By Bob Yearick

Media Watch

•Keith Pompey in The Philadelphia Inquirer: “Joel Embiid showed up to Madison Square Garden donning a nice pair of jeans, a white hoodie, blue jacket, and an expensive pair of sneakers with spikes on the toe.” Two problems with this sentence: First, the use of to instead of the usual at (a recent, inexplicable, and irritating trend); second, the misuse (once again) of donning, which means to put on a garment, not simply to wear it. 

•Alicia Melendez on MSNBC: “Whomever gets the House speakership will face several challenges.” As the subject of the sentence, whoever is the correct word here. Some in the media seem to sprinkle in the random whomever or whom, thinking it makes them sound sophisticated. Usually, it makes them sound ignorant.

•Brian Truitt, USA TODAY: “After being introduced in the original 2019 ‘Knives Out,’ audiences get a new glimpse at Blanc’s personal life in ‘Glass Onion.’” Truitt means that Benoit Blanc (played by Daniel Craig) was introduced in the original, not audiences. 

•A reader sends this headline from The New York Times: “Donald Trump called Matt Gaetz and others who sunk Kevin McCarthy’s 14th effort.” The Times is one more publication that doesn’t seem to know the past tense of sink: sank. 

•Jeff McLane in the Inky, writing about Eagles kick returner Britain Covey: “He not only looks the part, the Mormon has never drank a drop of alcohol.” McLane, an excellent writer, should know that it’s drunk.

•Lorenzo Reyes, USA TODAY: “One of the criticisms levied against Tagovailoa has been his ability to throw the ball down the field.” The criticism would be his inability to throw the ball down the field.

•NBC Today co-host Hoda Kotb, interviewing Chloë Grace Moretz about her show, The Peripheral, pronounced it Perif-REAL. Hoda put a twist on the usual mispronunciation — perif-eeal.

•And finally, getting a bit graphic, in a story in USA TODAY, actor Noah Centineo described the pressure of waiting for his Netflix series, The Recruit, to debut: “It’s kind of like when you have to pee. You start getting to a bathroom, and you have to pee worse, because you’re getting closer to a bathroom. It’s like that. My team is like: ‘Why? Why was that the metaphor?’”

USA TODAY also called Centineo’s description a metaphor. It’s not.

The key differences between a metaphor and a simile are that a simile compares two things by using like (see above) or as, while a metaphor says that something is something else, making the comparison more direct. You can often turn a simile into the stronger metaphor by simply removing as or like. E.g., Life is like a box of chocolates. Life is a box of chocolates.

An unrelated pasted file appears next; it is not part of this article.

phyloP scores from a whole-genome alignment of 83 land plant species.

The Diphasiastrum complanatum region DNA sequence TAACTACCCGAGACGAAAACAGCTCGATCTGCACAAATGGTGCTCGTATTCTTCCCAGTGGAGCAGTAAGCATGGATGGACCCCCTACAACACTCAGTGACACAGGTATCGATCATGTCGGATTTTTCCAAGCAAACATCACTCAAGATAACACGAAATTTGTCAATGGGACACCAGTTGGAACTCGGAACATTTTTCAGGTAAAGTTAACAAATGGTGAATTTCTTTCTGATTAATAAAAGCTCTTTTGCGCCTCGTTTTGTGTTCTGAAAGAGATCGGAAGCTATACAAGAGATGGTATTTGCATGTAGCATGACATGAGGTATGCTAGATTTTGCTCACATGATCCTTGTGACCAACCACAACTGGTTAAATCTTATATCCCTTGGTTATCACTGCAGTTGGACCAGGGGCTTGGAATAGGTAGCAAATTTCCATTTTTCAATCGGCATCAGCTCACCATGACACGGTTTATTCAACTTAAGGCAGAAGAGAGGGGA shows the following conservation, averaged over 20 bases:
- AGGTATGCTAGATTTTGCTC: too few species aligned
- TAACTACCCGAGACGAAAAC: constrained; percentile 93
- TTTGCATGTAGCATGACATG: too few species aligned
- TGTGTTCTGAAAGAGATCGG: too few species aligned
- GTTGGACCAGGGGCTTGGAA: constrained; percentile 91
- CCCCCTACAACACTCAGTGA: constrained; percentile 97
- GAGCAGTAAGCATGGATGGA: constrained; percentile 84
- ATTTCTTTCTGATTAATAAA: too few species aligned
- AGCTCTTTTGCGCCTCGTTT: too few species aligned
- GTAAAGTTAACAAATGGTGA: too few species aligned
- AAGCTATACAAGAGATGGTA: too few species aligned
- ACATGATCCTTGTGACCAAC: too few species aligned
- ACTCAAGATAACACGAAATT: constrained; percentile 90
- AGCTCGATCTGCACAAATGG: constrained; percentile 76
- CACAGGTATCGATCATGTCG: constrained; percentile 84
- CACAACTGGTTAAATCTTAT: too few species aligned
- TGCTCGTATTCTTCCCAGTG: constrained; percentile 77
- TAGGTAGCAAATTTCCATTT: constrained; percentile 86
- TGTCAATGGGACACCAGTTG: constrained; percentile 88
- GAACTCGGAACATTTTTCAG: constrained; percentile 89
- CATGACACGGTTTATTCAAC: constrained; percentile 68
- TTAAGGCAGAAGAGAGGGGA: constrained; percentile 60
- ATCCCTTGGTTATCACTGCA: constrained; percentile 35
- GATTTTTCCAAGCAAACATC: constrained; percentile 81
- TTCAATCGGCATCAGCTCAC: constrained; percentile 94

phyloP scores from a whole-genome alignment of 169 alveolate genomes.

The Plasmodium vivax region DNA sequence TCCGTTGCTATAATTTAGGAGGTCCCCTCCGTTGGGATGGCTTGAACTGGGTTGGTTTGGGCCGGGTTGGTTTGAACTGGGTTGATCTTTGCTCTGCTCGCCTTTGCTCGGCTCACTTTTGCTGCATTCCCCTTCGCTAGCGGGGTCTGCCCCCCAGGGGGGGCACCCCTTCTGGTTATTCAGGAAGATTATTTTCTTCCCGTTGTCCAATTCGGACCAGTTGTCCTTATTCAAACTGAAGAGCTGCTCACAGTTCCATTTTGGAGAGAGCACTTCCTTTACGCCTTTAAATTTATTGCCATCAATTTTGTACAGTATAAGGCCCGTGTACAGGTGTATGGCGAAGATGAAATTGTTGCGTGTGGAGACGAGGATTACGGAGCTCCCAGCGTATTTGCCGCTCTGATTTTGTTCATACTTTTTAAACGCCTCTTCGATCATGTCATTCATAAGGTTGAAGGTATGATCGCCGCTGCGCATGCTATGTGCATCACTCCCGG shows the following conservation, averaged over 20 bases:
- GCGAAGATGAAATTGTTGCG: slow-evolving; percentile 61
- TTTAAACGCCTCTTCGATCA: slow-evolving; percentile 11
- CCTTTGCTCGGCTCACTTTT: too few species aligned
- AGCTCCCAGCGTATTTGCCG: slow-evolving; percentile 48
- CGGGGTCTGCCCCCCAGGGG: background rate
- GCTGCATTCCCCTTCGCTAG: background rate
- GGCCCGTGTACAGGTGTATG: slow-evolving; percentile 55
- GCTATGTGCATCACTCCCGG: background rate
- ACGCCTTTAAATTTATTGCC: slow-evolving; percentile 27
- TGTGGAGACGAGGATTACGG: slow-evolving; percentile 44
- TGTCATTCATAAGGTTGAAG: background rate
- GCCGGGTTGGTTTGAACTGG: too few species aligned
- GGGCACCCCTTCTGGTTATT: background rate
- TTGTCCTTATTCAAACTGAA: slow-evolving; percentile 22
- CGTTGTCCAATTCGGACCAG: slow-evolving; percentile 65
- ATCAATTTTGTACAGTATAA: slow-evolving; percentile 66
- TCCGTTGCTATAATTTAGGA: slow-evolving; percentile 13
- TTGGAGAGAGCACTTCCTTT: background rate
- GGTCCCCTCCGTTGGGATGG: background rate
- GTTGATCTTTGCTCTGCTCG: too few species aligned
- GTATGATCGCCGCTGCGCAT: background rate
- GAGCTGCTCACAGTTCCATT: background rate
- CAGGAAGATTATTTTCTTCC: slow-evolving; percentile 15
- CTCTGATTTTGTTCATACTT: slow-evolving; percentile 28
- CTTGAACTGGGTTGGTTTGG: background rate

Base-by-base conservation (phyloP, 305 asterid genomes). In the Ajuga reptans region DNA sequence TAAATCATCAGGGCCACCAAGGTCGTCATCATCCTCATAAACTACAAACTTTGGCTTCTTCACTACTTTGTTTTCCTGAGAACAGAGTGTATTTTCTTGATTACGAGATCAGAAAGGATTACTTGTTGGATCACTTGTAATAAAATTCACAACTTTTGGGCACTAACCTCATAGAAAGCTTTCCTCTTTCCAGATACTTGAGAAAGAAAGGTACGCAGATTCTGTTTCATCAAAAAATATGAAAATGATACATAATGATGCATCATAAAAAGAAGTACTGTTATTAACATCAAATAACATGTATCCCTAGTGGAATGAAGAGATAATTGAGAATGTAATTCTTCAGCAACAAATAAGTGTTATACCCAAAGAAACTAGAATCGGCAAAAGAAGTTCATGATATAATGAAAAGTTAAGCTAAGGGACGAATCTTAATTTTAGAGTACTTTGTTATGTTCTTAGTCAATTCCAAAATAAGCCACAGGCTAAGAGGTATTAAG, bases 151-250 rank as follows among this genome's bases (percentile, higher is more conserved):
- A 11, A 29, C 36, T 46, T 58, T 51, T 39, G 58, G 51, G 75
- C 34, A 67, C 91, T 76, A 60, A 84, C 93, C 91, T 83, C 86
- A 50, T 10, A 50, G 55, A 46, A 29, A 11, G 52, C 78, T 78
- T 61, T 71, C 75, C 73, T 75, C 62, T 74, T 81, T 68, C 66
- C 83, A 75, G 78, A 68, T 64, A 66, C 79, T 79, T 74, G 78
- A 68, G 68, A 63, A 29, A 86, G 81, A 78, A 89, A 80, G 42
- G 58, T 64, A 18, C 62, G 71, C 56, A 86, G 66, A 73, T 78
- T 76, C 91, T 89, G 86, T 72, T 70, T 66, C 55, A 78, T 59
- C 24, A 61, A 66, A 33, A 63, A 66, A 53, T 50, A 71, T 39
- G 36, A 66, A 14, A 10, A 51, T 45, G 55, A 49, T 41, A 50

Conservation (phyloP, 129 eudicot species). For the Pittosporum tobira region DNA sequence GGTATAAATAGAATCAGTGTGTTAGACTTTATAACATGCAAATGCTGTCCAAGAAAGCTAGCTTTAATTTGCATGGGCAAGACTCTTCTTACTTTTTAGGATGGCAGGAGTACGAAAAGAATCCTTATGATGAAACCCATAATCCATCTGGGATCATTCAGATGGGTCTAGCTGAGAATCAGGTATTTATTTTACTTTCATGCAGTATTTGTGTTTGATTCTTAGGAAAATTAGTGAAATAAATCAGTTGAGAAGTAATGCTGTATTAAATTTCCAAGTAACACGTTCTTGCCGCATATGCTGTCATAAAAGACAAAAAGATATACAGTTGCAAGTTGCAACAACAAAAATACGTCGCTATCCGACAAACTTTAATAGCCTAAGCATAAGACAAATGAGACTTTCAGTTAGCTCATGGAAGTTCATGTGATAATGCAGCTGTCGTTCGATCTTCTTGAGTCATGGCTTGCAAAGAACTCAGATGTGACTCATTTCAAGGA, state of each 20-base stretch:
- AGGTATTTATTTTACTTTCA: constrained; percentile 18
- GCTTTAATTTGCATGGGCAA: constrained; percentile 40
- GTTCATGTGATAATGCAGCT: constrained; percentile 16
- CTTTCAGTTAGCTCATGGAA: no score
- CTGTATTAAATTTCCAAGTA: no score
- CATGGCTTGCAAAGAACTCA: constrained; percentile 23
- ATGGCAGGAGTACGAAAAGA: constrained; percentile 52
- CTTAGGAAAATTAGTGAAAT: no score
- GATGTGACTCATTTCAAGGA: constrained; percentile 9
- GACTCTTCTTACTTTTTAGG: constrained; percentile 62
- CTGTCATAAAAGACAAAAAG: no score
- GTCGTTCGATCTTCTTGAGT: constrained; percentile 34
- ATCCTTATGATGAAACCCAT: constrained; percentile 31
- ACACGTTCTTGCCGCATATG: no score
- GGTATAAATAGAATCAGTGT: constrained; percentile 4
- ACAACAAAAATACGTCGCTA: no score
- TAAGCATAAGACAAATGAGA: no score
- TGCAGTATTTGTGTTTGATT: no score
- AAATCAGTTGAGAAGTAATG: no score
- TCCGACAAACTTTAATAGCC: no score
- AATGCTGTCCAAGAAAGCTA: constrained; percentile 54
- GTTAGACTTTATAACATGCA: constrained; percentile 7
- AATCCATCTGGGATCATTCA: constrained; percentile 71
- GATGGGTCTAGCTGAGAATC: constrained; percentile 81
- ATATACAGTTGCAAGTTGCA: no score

First, Do No Harm

This admonition, often applied to those in healthcare (though it’s not part of the Hippocratic Oath, as some people think), should also apply to copy editors. Take, for example, this submission from reader Debbie Layton, citing a Wilmington News Journal story about contract negotiations for Minnesota Twins shortstop Carlos Correa:  “Instead, a decade-old ankle fracture wound up sending he and agent Scott Boras on an unprecedented free agent hunt.” That should be him, the object of the verb sending. But here’s the twist: In the original USA TODAY story, writer Gabe Lacques used the correct pronoun, suggesting that TNJ created the error during editing. 

The ol’ Double Superlative

•From USA TODAY:  Tyreek Hill, Miami Dolphins wide receiver: “We’ve got one of the most swaggiest coaches in the league.” Delete most, Tyreek.

•WDEL, reporting on the neediest cities in the U.S., said that Columbia, Md., was “the least neediest.” Make it least needy. 

Department of Redundancies Dept.

Reader Howard Dobson submits two TV gaffes: Channel 6 reporter Bob Brooks: “The suspect is on the loose as I speak right now . . .” And from a Fox Weather Live meteorologist: “Currently as we speak, heavy rain is drenching much of Southern California.

Word of the Month


Pronounced tat-uhr-di-MAYL-yuhn, it’s usually an adjective, meaning ragged, tattered. As a noun, it means a person in ragged clothes.

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Bob Yearick
The copy editor of Out & About, Bob Yearick retired from DuPont in 2000 after 34 years as an editor and writer. Since “retiring,” Bob has written articles for Delaware Today, Main Line Today and other publications. His sports/suspense novel, Sawyer, was published in 2007. His grammar column, “The War on Words,” is one of the most popular features in O&A. A compilation of the columns was published in 2011. He has won the Out & About short story contest as well as many awards in the annual Delaware Press Association writing contest.

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